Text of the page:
Brother Mine: The Correspondence of Jean Toomer and Waldo Frank by Kathleen Pfeiffer (review)

Posted in Articles, Biography, Book/Video Reviews on 2014-08-22 14:54Z by Steven

Brother Mine: The Correspondence of Jean Toomer and Waldo Frank by Kathleen Pfeiffer (review)

Callaloo
Volume 37, Number 3, Summer 2014
pages 735-739
DOI: 10.1353/cal.2014.0094

L. Lamar Wilson

Jean Toomer’s Cane remains one of the most enigmatic works that emerged during the last century. In the past three decades, critics have probed auto/biography, psychoanalysis, sociopolitical and theological discourse, gender studies, and Toomer’s own critical essays for answers to questions raised by his exploration of racial and national identity and dislocation, black male and female sexuality, and the metaphorical topoi of the United States North and South in the text. Nellie McKay, Robert B. Jones, Rudolph P. Byrd, Farah Jasmine Griffin, Karen Jackson Ford, Mark Whalan, and Kathleen Pfeiffer have unearthed insightful details about the circumstances surrounding Toomer’s formation of a complex racial identity, his life in the immediate years preceding Cane’s creation and publication, and the text’s impact on his subsequent writing and the Afro-modern and postmodern canons.

Whalan’s Letters of Jean Toomer: 1919–1924, published in 2006, and Brother Mine: The Correspondence of Jean Toomer and Waldo Frank, Pfeiffer’s 2010 response, have been particularly important. Letters gives scholars access to Toomer’s willingness to emphasize whatever aspects of his racial and cultural identity would appeal to black and white literati alike at any given moment during the years bookending Cane’s 1923 publication. Moreover, through Letters, Toomer’s co-dependency on Waldo Frank, his closest friend and mentor at the time, comes into fuller focus vis-à-vis impassioned declarations of artistic allegiance and filial devotion. With Brother Mine, Pfeiffer complicates critical notions of their relationship, offering a chronological collation of epistles between the two men. From Frank’s first letter to Toomer in October 1920, Pfeiffer implicates Frank in encouraging Toomer, who was initially reserved and professional, to open up to his input and affections and to the possibilities of publication available to him as a modernist “Negro” poet. In her introduction, Pfeiffer links the dissolution of their friendship to Toomer’s affair with Frank’s wife, art therapist Margaret Naumburg, and marks Toomer a turncoat. However, she discounts the betrayal Toomer expressed feeling in his autobiography of having been reduced to “a fraction of Negro blood” when, in fact, he desired to create “a synthesis in the matters of the mind and spirit analogous, perhaps, to the actual fact of at least six blood minglings” (qtd. in Pfeiffer 29). Ultimately, it would seem the strictures of America’s “one-drop rule” on the social status of one marked black was as much to blame.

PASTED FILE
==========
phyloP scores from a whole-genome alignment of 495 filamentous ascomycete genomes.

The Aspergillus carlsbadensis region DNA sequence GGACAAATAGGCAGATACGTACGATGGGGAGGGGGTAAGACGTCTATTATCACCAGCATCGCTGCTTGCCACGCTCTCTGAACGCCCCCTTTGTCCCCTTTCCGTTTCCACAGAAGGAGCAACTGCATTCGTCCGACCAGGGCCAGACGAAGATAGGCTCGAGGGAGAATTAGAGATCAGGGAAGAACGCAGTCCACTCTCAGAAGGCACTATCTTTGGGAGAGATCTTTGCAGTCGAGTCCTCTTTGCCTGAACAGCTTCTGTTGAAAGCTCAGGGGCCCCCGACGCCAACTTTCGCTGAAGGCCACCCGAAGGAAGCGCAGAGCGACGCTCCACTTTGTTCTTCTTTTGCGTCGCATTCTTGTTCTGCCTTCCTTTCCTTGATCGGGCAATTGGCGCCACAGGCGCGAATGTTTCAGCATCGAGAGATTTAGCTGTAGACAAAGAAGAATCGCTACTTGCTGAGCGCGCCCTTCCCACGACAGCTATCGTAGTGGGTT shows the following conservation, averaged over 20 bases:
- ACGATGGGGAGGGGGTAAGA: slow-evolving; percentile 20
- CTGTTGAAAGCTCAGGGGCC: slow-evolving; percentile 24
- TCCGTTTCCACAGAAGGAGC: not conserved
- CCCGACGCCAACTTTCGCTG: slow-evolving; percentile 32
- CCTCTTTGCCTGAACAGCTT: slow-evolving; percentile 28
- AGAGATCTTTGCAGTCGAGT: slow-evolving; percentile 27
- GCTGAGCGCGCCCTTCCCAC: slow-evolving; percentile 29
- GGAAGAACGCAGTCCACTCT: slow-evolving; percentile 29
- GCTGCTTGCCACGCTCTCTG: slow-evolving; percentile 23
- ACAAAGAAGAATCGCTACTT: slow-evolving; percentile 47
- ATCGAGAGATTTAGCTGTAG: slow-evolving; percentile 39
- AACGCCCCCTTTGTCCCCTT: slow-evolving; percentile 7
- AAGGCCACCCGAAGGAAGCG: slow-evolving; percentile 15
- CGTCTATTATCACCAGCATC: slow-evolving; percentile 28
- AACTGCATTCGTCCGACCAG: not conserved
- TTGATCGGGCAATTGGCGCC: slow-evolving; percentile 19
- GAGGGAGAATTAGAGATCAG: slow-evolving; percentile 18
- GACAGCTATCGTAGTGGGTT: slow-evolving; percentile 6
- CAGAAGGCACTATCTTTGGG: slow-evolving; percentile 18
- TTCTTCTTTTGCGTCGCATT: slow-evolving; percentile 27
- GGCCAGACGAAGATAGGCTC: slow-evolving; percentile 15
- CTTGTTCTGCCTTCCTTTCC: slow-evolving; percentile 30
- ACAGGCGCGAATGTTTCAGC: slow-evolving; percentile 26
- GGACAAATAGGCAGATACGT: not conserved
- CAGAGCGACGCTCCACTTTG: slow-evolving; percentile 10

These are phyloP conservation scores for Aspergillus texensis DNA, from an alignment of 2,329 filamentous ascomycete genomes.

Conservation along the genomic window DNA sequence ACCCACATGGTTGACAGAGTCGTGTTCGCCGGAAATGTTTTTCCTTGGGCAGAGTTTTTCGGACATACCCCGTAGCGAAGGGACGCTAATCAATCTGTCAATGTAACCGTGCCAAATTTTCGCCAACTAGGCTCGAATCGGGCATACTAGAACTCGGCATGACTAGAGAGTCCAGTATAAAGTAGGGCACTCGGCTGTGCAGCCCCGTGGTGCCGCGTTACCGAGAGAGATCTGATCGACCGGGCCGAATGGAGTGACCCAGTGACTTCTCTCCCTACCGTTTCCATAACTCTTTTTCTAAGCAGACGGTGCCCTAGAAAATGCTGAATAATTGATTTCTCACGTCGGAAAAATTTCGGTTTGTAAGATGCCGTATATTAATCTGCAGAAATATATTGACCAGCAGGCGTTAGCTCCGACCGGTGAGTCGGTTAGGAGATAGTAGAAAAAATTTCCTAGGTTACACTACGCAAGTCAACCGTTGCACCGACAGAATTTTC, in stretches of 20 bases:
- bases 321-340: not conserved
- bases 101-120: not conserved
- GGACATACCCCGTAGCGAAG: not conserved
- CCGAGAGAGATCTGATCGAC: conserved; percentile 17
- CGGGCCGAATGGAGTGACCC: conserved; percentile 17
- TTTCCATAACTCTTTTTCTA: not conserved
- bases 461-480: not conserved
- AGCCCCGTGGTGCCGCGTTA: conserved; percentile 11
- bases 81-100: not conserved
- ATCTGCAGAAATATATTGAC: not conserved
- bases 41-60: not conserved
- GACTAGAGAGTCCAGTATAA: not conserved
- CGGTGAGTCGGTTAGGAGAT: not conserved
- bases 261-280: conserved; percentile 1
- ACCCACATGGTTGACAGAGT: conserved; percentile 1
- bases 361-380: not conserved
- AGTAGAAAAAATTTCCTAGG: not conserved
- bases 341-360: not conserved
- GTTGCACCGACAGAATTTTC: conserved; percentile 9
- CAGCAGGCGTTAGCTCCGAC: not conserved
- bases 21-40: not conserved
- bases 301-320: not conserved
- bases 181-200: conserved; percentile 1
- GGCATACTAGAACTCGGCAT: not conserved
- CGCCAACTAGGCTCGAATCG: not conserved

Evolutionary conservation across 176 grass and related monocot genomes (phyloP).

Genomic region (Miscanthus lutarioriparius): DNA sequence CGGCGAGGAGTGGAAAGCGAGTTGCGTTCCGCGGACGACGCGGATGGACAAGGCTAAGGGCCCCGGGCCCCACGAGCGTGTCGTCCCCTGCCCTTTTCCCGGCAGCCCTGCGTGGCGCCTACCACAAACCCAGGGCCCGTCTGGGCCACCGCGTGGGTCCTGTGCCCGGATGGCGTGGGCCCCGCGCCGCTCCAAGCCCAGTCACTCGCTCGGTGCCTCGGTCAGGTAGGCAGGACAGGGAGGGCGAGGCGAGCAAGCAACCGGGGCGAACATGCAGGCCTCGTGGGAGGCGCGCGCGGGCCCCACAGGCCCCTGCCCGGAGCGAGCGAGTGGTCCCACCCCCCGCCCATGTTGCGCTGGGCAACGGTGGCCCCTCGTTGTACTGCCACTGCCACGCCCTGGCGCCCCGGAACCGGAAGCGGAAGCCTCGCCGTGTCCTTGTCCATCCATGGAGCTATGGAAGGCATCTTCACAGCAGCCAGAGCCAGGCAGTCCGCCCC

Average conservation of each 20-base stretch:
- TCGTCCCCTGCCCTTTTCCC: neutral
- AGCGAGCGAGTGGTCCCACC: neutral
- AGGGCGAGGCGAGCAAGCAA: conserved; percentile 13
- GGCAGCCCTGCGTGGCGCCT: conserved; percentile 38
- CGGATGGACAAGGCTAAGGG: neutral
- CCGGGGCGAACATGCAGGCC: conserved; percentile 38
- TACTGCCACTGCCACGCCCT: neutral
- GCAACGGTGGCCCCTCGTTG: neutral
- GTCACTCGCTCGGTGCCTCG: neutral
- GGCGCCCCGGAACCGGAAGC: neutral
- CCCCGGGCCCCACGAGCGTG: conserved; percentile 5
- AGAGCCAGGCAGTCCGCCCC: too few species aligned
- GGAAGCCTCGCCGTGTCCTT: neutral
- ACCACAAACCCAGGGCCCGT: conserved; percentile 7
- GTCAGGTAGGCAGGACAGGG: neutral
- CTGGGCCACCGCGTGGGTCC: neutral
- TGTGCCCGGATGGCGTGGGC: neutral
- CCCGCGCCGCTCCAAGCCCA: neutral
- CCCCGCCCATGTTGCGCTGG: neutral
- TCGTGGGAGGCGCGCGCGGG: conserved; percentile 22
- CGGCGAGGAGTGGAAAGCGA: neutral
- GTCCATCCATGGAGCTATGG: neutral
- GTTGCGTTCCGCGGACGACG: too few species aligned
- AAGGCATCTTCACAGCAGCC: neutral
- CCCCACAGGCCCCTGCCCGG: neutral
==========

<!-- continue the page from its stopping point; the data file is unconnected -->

What makes Brother Mine compelling, then, is that which made the earliest English and American readers fond of Pamela, The Power of Sympathy, and other epistolary novels: an intimate look at a complex love story. Readers see two men finding homosocial solidarity as they manipulate the constructs of race in the poetry that would become one of the New Negro Renaissance’s first critically acclaimed works. They also see Toomer offer Frank critical feedback on Holiday, Frank’s version of their trip to Spartanburg, South Carolina, which their letters often romanticize—while offering scant details. They read some of the most honest confessions in print of a white American man’s obsession with and hunger to embody blackness, and they witness Toomer deftly navigating his multiracial identity. As he and his beloved Jewish brother reach for a raceless identity neither can attain in America, readers watch them commit the ultimate crime: interracial love. Frank’s gleeful interest in the black American experience is palpable as he alludes to the pleasures and challenges he and Toomer encounter as they venture into the US South. Moreover, it is clear that Frank is living vicariously through Toomer’s relationships with his grandmother, best friend Ken, and on-again, off-again girlfriend Mae. What emerges from their dialogue is both men’s problematic conception of a kind of Lacanian jouissance subsumed in blackness, which Toomer calls a “soil [that] is a good rich brown” that “should yield splendidly to our plowing” in an August 3, 1922, letter in which he makes final plans for the pair’s Spartanburg excursion (59).